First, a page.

only people I know of to have composed in
the key of G# minor.
I have, and had, become interested in the
key, after listening to Brothers in Arms, by
Dire Straits.
There is so much in the song, the music, that
relates to my film. War, tragecy, and then,
when Mark Knopfler beings to sing, the uplighting,
uplift, the soaring - the music video shows
soaring in fact, mountains - a landscapes, this
is exactly how it feels to me. [4]

G# minor feels to be the key of dischord, almost
all black keys on the piano, awkward,
uncomfortable, or dis-comfortable. Tragic.
Mozart's tragedies were composed, I think
largely, in the key of G minor.

Scriabin uses the key, but with beauty. I found
a piece of his music, in C-minor, in the library
at work. And found out more about him too.

He is incredible. Quiet.
He had synesthesia, he invented something
claled a 'keyboard of light', that projected
coloured light in his performances, according to
the notes played. Powered by lime, - this is
the, where the term, 'limelight' comes from [5]

To me, this feels like the birth of motion
graphics. 19th Century VJ-ing. There is a link
for me here, with artists like Max Hattler,
contemporary VJ's, artists, exploring motion
graphics, the boundaries, and academic
practice too, what motion graphics is, can be
defined as, and where the boundaries are.

Collision (by Max Hattler) from Max Hattler on Vimeo.


The role of the blog is important too.
The industry standard, and relatively, really,
hte only good motion graphics blog, is
Motionographer, edited by Justin Cone. [6]

Championing - good design, education in motion
graphics, industry and freelance practice,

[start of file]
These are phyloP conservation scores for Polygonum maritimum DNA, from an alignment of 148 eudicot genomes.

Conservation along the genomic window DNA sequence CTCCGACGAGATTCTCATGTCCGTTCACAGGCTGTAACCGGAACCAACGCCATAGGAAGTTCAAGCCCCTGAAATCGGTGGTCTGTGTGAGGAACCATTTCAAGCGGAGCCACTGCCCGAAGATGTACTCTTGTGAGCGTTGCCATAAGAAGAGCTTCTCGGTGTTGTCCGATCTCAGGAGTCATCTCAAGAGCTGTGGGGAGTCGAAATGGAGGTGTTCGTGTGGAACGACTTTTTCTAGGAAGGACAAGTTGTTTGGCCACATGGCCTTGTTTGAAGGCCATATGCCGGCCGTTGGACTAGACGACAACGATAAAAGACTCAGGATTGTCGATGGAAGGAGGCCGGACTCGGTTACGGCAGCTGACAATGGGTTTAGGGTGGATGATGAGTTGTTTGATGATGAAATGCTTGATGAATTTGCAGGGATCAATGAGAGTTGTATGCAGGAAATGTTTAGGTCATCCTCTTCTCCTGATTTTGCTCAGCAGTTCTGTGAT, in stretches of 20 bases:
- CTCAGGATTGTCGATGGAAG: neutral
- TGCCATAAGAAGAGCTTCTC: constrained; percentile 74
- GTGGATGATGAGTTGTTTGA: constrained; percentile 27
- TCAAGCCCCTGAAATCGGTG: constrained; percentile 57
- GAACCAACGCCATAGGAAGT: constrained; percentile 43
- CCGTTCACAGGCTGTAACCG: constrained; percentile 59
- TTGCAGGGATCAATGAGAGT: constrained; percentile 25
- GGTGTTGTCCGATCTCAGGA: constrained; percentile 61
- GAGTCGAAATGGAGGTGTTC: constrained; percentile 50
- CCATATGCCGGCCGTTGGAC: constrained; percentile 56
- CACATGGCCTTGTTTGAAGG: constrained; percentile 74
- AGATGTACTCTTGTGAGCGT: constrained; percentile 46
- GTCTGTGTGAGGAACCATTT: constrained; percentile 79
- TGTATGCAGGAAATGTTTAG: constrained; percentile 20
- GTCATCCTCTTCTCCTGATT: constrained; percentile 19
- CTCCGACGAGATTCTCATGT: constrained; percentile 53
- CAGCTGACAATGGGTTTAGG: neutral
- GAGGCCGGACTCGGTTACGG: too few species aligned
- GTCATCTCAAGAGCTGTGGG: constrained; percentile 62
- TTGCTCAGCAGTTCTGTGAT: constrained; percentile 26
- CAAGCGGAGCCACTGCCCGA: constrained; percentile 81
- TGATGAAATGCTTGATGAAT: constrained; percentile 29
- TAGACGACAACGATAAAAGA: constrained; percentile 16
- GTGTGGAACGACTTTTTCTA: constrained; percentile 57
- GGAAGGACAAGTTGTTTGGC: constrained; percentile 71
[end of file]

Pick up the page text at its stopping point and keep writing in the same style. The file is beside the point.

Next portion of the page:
writing and publishing.

And to finish.
An idea, and a diagram.
In a recent book, inspired perhaps, by
Betancourt's writing, the Author, Austin Shaw
describes visually, the process of a project.

My own diagram is below.
Explode, everything. Start from a point, explode,
push, test, expand. Until, always, and
almost, at breaking point. Trust, that
somehow, a knowledge, insight, or external
factor. Something, will happen, and a truth
always, there is a certainty at this point.

When, the project - has to reduce, conclude,
reform, re-form. Come to the surface, and
focus. Design, production. At the top o the
diagram, clear, sharp, a point. A final delivery,
that doesn't always, on the surface, reveal
all, the truth, true depth, insight, and
practice behind it.

But, it will be there.





























Original Channel 4 ident,
by Martin Lambie Nairn.












film 4 idents,
by ManvsMachine




























































































Max Hattler -




Footnotes, references.

1. *Find this - Soviet Movie Making

2. Michael Betancourt, The History of motion graphics:
from avant-garde to industry in the United States

(Rockville, Maryland, 2013)

3. Alexander Scirabin 1872 - 1915

4. Dire Straits - Brothers in Arms. Directed by Bill Mather.
Music video. Limelight Films, 1986.

5. This information came form a talk at the
RNCM, by Peter Donohoe, on Thursday, 29 October 2015.

6. Motionographer. Accessed 30th August 2016.